Scott Belsky’s resume is as impressive as it is diverse. From design to entrepreneurship, from being an investor to being deep in product teams, it seems he’s done it all. During our interview, Scott shares a bit about his professional journey, navigating large companies, and brining new ideas to life.
What happened in your career early on that led to where you are now?
As an undergrad in college, I studied both design and business. I was always torn between two very distinct paths. Back then there was actually very little overlap between design and business. One of my earliest jobs was with Goldman Sachs, working on a team for organizational improvement. In that job, I started using design again. I got a copy of Adobe Illustrator on day three or four in that job, and started to use it to make visual representations of things we were trying to do. I made what was called a leadership compass for Hank Paulson, who was the CEO at the time, to go through with partners. Again, I came back to this idea of design being used to make organizations better, to make people more productive. It was a bit of a wild idea at the time, but of course now, I feel like one is a competitive advantage for the other.
What experiences, or insights, do you find yourself drawing from most based on your previous experiences with entrepreneurial organizations that have allowed you make a difference at Adobe, an organization with over 15,000 employees?
The tension in a large business is always between two forces. Process and alignment. More people join the team and more functions are working together. It’s tempting to install process to get people to do what they're supposed to be doing. Of course, the ultimate answer is to not have process but to just have everyone be extraordinarily aligned. For startups, everyone is sitting at the table for every decision and knows why they are there. Process isn’t needed because everyone’s 100% working towards the same North Star and knows what needs to be done to get there.
In a large company, you can never have no process. But you also can't just throw process at every problem. I always try to drive more alignment toward a common vision, which allows us to remove some process, meetings and the cognitive burden that slows everyone down.
Given your role as an investor, you likely get asked this question a lot. What do you believe to be the makeup of a successful business idea?
I look for something that I feel the world needs in some way. More than anything, I look for a team that isn't necessarily driven by their passion for a solution to a problem, but rather driven by their empathy for the customer suffering a problem. This is an important distinction. Most companies are founded by people who get super passionate about something. They go off and try to build it and end up being 30 degrees off of what the customer actually needed. That's why so many great ideas never achieve product market fit where there's natural growth and the product is a perfect fit for their customers.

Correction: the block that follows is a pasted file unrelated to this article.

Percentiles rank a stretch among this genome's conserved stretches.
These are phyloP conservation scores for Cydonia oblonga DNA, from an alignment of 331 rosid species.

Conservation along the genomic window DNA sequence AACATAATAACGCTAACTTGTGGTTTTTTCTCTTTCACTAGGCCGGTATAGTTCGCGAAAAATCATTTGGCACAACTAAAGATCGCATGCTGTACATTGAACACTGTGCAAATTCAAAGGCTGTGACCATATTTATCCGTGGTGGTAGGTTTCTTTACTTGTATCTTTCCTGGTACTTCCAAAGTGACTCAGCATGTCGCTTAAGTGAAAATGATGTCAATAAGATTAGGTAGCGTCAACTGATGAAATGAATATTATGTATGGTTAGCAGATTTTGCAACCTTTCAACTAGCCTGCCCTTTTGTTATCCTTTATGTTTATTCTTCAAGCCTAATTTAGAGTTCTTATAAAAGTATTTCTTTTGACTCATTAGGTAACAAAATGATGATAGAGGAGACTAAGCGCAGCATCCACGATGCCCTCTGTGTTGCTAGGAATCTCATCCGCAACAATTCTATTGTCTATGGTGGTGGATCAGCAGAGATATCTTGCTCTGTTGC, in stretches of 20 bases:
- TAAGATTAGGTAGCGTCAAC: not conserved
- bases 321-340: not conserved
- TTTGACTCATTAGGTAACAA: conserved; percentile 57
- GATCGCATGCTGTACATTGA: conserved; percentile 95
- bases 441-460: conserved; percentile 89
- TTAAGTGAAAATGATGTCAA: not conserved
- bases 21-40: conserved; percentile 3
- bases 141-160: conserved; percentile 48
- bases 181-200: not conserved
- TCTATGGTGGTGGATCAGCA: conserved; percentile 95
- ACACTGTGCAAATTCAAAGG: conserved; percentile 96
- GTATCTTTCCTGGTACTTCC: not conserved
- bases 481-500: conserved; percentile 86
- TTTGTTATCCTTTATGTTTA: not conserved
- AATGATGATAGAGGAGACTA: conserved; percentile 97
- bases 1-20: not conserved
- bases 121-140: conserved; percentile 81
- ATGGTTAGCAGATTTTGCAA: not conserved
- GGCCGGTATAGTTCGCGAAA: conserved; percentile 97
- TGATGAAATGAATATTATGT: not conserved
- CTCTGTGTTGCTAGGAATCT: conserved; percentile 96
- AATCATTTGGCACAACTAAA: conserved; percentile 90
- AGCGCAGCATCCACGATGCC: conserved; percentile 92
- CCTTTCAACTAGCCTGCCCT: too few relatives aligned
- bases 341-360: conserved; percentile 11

Let's talk about your book, The Messy Middle, which discusses the in-between stage of taking a project or a new idea from conception to end state. What is it about the middle of that process that people struggle with, and why did you want to focus on that in this book?
In terms of what inspired Behance, I found myself inspired by frustration. This was a frustration with the obsession with starts and finished in the world of entrepreneurship in the media, in basically all walks of business, and art, and everything in between. People love talking about the romanticism of the start. People being called to do something, and risking it all, and whatever else. Then we love covering the acquisitions, the IPOs, the bankruptcies. Any sort of finish or launch. The middle volatility is essentially... it's too dynamic to summarize, and is therefore overlooked. It also tends to be stuff that people want to forget as opposed to remember. No one wants to remember volatility by their own doing. All of the mundane, ambiguous periods of uncertainty and self-doubt. As a result, you block it out.
I found myself guilty of this as well. Behance was a five years of bootstrapping. Two years of entry back to company. Yet, I like to tie it all up with a bow when I recount it. The idea here was to go into many of the leaders and entrepreneurs I admire and ask them about their middles, and figure out the actual questions I should ask to get their middles, distract them. Also, I had to start with myself, which was also hard. Again, I had a hard time adding texture to this period of time. I wanted to forget. Then I wanted to develop a series of tactics, and insights, and prompts that innovators, leaders of bold, creative projects within companies or on their own could turn to. That was the project.
Check out Scott’s new book The Messy Middle which includes great insights, tips, and advice on making it through your next big project.
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